June 20, 2018
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Program for special needs students may move from Old Town to Bangor

Linda Coan O'Kresik | BDN
Linda Coan O'Kresik | BDN
208 Maine Ave. may be the future home of SPRPCE, Southern Penobscot Regional Program for Children with Exceptionalities.
By Nell Gluckman, BDN Staff

BANGOR, Maine — The Bangor School Department has proposed that an education program for students with severe emotional and behavioral difficulties move from its Old Town location to Bangor.

The Southern Penobscot Regional Program is currently operated by Regional School Unit 34, which serves Old Town, but is funded by and admits students from 23 different school districts in the Bangor area. The program in Old Town accepts students aged 5 to 20 who need services that cannot be provided in a traditional school and prepares them to return to their community school, if possible.

Bangor Superintendent Betsy Webb said administrators in the region have been hoping to upgrade the facility for 15 years.

“We were fortunate to find a building in Bangor that the city owns so the school committee and the city council were meeting to discuss the possibility of using that building for the program,” she said of a meeting that took place between the Bangor School Committee and the Bangor City Council in late January.

The school committee is interested in a building located at 208 Maine Ave., a city-owned building that is currently vacant but housed the Bangor Region Chamber of Commerce and Bangor Convention and Visitors Bureau until the fall of 2013, according to economic development officer Steve Bolduc.

At Monday night’s city council meeting, the council voted to allow the city to continue to work with the Bangor School Department on behalf of the regional program to work out the details of using the building, according to Webb.

Webb said the next step will be to form an agreement between the participating school districts. Each district will have to vote to become part of the agreement. If all districts join, renovations will begin this year.

“The superintendents in general … they’re excited about the possibility of getting a more modern-style building,” said Murray Shulman, the executive director of the Southern Penobscot Regional Program for Children with Exceptionalities, the umbrella organization that facilitates the Southern Penobscot Regional Program in Old Town.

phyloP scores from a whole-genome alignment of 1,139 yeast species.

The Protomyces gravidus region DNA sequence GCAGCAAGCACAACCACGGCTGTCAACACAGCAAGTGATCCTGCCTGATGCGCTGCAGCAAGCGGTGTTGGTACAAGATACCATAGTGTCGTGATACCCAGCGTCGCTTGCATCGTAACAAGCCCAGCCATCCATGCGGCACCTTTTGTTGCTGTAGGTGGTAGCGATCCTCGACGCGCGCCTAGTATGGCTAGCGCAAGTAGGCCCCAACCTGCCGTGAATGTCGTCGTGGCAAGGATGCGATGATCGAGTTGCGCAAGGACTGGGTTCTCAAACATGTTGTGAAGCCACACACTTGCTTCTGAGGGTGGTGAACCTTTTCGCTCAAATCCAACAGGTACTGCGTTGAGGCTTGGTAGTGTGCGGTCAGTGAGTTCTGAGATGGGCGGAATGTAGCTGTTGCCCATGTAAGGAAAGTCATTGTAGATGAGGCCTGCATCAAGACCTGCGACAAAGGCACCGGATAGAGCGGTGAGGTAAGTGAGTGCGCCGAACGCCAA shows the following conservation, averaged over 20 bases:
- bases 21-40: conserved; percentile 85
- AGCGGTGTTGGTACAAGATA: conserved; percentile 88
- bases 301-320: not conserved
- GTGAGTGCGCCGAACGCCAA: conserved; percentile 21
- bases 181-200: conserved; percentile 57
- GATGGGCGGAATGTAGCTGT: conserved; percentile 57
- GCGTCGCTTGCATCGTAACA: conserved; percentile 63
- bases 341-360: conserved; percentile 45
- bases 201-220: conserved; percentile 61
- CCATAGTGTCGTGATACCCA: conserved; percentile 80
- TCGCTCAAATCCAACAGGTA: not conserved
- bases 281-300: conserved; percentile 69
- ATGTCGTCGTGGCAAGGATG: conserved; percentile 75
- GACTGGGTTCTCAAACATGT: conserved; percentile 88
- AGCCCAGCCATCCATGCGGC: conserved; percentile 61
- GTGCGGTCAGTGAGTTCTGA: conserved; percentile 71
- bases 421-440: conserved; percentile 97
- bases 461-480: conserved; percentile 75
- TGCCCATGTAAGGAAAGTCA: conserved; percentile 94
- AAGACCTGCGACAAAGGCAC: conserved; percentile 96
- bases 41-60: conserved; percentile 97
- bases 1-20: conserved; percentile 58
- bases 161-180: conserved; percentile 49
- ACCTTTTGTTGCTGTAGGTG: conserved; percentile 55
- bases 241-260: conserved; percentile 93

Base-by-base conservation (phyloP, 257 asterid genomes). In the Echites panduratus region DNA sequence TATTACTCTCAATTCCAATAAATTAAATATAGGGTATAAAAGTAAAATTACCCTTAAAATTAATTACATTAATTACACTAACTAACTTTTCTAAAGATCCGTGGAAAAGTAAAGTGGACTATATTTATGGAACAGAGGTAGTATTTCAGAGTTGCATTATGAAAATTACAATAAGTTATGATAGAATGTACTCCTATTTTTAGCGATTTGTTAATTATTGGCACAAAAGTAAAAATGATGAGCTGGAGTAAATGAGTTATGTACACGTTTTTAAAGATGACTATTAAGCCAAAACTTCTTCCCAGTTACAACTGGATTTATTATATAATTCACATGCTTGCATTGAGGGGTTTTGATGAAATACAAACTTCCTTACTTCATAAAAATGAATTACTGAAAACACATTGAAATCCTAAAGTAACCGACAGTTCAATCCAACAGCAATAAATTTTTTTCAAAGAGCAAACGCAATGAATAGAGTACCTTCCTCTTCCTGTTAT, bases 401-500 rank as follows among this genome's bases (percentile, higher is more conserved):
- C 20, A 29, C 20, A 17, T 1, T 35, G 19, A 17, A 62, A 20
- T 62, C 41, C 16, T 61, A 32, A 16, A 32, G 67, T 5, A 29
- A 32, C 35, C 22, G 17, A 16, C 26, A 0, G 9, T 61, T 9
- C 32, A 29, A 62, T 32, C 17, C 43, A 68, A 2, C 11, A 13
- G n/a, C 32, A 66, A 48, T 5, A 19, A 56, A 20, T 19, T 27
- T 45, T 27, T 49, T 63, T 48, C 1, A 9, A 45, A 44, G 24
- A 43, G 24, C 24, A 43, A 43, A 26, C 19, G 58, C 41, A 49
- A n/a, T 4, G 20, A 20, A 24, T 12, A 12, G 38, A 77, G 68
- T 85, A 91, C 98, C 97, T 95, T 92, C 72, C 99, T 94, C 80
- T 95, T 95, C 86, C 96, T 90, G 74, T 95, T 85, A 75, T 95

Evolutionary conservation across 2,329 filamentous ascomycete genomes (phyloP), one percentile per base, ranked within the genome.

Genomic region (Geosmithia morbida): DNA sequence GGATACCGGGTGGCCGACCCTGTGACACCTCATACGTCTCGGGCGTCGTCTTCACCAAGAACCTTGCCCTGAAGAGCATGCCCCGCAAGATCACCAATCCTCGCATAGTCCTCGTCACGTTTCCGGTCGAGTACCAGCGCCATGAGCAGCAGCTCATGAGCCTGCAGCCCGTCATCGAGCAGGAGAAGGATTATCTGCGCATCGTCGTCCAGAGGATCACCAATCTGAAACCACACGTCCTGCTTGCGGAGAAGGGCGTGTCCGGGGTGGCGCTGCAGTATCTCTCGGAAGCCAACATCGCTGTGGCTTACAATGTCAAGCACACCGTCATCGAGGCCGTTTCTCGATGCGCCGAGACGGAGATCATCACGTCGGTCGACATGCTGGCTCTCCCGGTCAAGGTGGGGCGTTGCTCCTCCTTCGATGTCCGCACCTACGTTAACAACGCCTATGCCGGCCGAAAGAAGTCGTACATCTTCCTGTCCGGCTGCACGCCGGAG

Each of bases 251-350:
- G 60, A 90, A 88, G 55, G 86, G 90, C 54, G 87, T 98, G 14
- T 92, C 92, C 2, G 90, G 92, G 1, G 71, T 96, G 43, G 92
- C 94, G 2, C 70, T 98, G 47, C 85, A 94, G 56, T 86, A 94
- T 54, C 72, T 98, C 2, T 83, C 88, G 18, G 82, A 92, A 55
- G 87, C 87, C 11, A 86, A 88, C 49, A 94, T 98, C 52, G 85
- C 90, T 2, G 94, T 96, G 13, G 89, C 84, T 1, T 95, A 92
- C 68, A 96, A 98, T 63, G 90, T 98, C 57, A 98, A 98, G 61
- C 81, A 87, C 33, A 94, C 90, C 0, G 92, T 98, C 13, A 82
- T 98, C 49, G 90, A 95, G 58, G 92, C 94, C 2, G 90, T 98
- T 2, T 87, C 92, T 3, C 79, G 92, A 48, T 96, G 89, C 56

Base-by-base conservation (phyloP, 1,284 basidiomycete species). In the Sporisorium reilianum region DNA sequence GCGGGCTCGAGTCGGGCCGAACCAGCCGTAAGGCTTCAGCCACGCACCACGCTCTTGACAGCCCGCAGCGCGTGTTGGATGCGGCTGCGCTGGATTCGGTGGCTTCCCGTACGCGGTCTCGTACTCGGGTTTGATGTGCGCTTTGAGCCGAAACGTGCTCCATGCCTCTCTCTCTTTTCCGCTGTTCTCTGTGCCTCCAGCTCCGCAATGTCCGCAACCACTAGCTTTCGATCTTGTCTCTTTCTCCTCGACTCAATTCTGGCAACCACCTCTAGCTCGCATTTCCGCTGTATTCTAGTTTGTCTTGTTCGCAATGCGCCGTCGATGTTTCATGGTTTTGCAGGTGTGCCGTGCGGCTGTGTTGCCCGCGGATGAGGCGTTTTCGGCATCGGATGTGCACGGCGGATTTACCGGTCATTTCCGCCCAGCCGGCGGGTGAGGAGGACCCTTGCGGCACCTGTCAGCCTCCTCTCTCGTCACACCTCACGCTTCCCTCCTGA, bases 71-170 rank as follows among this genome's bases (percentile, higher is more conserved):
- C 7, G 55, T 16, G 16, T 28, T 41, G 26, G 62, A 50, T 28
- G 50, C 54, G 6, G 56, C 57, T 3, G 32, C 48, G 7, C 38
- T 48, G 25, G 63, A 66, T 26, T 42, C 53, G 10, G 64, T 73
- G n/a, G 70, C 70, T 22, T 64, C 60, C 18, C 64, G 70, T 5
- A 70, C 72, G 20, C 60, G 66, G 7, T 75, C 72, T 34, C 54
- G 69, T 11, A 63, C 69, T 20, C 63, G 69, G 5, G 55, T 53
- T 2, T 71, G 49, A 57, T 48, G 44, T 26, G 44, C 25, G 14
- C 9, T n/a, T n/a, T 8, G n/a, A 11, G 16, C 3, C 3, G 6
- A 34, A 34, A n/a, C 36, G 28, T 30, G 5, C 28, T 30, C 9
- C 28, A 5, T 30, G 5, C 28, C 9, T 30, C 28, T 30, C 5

“I’m optimistic that the agreement will come to a close at the end of this month,” he said.

Webb hopes the new facility will start operating in the fall of 2014. She said the move and renovations will cost the coalition of school districts $250,000, though Shulman said the cost of the move is still being determined.

The program costs about $35,000 to $40,000 a year per student and 40 students are currently enrolled, though the number changes regularly, according to Shulman. Tuition is paid by the sending district. About 2 percent of the program’s $2.14 million budget goes toward administrative costs, he said, which will go to the Bangor School Department if the move takes place.

Bangor School Department director of business Alan Kochis said that the move will likely save the participating districts money.

“The budget we’ve developed, though it hasn’t been finalized, is lower than the current operating budget,” he said.

There are 35 employees, who will not be guaranteed a job in the new facility, though they will be able to apply.

“There’s no automatic transfer because they become employees of the host district,” Shulman said.

“The loss of jobs here is a concern and since we serve as a fiscal agent for the program, it’s a loss of revenue for the school system,” said RSU 34 superintendent David Walker.

Old Town has sponsored the facility in various locations since 1979, when the program began, Shulman said. For more than a decade it has been housed at 21 Jefferson St. in a building that was constructed at the turn of the century, according to Walker.

The new facility could provide students and staff with larger learning spaces and is on one floor, which is preferable, Webb said. She added that being in Bangor would give students field trip opportunities and allow for coordination with other programs that are in the city. She said the program offered and the number of students served would most likely remain the same.


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